Hi ricseet, you'll have to teach them to behave and then you can get in closer with the camera
I tend to regard myself as a naturalist first and a photographer second. In this country there are certain cooler days when they are less active, but of course more difficult to find. Males usually set up territory and patrol it constantly, when they are behaving like that close approach is out of the question. When freshly emerged from the larva they tend to spend their time away from the breeding sites and rest more whilst their wings harden off, then they can be approached more easily. Also the females tend to rest for a day or two between matings and bouts of egg laying and again they can be more closely approached when they are in that stage. It's very much a matter of knowing your subject, but that maxim applies to all photographic genres I would suggest.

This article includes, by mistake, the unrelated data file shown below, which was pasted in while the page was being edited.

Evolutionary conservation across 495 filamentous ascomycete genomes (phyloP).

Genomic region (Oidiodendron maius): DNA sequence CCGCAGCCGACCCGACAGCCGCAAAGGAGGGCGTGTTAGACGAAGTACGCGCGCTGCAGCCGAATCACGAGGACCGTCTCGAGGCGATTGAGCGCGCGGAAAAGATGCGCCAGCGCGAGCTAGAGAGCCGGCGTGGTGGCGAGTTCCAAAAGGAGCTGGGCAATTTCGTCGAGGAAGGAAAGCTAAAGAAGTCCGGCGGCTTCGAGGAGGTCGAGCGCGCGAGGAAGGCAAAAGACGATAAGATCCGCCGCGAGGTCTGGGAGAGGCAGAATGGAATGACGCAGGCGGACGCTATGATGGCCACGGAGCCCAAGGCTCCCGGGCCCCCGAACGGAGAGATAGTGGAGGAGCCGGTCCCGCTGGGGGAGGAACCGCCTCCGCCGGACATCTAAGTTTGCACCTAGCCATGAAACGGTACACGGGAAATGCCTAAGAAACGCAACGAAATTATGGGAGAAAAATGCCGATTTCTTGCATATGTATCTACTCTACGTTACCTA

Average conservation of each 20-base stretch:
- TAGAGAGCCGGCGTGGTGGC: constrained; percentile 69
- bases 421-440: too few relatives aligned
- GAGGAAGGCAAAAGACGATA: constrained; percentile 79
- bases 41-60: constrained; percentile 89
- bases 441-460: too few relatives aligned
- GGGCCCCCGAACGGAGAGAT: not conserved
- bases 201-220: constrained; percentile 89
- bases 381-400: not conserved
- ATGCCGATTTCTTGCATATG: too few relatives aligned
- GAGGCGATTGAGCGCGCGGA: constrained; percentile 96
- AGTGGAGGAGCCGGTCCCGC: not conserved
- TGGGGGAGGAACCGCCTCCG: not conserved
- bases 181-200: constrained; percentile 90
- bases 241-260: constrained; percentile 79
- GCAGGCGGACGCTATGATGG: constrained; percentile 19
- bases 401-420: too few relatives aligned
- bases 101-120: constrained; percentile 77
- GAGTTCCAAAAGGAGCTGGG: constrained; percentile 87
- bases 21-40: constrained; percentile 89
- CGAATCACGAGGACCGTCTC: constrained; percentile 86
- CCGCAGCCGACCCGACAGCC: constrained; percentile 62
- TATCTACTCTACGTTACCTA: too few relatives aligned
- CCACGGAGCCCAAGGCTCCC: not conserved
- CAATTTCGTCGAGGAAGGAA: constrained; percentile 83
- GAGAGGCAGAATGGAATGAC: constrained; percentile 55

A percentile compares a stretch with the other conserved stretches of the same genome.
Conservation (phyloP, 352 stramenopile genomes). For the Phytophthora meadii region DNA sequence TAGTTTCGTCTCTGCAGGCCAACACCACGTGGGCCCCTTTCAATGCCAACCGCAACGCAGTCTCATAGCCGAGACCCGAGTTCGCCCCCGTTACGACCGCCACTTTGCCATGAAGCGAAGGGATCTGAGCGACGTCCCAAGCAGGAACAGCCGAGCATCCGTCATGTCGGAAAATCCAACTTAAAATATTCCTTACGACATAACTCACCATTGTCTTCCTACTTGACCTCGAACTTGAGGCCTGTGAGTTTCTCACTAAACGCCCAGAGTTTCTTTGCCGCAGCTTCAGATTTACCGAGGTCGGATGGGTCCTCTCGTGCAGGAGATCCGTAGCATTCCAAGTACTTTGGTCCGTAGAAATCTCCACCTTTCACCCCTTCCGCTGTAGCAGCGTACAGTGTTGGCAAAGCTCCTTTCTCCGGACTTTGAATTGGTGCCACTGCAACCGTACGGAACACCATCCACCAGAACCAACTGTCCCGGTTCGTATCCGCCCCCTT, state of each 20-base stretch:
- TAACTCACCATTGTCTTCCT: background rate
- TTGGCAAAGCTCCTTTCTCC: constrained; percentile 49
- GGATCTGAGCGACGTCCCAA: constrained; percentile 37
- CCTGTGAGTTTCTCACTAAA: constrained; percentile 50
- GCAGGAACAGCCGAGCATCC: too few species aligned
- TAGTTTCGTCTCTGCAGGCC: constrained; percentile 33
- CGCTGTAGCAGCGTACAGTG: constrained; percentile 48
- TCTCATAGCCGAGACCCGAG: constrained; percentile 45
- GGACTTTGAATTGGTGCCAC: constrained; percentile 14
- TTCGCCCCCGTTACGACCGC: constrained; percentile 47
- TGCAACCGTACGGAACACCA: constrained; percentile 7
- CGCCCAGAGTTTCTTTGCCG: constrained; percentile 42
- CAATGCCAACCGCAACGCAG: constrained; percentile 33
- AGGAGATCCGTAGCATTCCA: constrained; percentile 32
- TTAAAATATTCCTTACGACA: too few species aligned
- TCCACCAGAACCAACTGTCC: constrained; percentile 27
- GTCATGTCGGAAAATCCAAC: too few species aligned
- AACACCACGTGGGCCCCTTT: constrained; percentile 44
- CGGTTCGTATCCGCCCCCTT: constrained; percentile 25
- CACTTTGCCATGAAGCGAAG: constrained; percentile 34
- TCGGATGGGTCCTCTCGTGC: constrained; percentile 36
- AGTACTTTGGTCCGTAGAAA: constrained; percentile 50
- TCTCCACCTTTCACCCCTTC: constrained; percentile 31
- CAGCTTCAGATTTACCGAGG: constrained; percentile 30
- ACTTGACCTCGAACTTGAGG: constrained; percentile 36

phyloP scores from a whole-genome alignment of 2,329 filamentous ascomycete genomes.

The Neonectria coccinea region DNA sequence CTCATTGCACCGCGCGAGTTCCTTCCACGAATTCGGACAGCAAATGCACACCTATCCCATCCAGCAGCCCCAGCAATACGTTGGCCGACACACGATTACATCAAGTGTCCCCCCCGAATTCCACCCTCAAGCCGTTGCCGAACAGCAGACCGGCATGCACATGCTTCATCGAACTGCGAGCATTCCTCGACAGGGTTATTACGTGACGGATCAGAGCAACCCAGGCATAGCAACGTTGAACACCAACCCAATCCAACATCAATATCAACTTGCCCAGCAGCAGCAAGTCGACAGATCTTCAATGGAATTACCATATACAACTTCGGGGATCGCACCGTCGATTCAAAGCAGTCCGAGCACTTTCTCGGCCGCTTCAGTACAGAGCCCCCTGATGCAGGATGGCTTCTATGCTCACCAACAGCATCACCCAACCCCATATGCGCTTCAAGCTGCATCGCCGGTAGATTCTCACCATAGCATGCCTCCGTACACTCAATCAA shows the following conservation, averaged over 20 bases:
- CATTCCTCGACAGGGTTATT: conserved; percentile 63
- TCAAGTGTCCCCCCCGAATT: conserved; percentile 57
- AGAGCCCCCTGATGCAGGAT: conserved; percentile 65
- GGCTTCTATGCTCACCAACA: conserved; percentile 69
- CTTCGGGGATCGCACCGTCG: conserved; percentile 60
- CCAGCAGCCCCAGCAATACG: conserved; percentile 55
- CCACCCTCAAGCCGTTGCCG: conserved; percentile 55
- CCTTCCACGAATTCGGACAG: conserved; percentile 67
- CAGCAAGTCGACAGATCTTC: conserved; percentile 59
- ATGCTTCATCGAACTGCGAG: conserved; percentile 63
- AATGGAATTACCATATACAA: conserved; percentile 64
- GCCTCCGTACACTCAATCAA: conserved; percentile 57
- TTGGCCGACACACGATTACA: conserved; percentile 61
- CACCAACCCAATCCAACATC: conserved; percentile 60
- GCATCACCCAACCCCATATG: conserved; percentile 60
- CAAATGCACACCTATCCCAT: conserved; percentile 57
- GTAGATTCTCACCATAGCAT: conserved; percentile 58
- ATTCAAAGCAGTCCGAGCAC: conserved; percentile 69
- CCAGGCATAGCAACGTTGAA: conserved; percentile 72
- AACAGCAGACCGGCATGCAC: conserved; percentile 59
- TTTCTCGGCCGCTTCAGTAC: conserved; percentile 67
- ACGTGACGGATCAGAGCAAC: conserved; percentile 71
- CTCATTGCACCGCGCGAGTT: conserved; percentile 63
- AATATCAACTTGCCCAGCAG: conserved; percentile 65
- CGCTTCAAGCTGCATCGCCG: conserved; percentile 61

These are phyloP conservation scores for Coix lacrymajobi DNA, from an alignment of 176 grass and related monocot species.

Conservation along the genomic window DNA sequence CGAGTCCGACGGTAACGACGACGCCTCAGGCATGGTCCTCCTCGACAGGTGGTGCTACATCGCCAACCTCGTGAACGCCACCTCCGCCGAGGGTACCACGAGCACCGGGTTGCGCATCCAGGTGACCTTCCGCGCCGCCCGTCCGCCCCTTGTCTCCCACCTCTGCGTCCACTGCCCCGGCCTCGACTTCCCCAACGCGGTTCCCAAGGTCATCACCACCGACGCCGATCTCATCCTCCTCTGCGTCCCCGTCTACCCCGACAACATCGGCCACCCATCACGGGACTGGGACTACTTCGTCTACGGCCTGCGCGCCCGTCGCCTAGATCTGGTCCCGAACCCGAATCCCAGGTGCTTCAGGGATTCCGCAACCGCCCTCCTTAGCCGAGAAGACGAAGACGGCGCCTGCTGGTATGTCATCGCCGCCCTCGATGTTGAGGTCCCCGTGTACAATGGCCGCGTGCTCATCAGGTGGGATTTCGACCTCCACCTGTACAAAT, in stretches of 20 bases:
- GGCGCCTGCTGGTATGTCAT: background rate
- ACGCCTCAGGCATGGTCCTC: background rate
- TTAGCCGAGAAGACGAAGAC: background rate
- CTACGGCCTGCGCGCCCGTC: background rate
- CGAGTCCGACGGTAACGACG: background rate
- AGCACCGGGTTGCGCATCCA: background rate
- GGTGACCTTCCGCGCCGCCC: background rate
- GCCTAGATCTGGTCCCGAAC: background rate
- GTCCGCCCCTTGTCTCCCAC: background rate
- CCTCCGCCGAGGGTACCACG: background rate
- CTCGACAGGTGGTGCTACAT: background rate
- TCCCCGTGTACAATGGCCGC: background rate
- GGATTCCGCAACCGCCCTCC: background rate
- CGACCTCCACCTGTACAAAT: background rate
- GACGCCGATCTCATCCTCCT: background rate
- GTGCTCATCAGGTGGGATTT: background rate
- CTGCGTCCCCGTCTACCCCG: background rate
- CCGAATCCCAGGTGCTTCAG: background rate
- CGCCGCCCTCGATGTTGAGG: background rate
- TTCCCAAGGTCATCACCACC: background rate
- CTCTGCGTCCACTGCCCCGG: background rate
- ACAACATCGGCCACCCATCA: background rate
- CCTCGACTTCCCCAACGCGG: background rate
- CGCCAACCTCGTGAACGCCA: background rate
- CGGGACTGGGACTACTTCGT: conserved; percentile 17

One of those lucky moments - I was walking looking for birds to shot and heard the noise of leaves and turned around and saw this lizard which just caught the playing mantis.
Shot this at a local Nature Reserves with the G1/45-200 combo.
Thanks for viewing
Flickr: ric seet's Photostream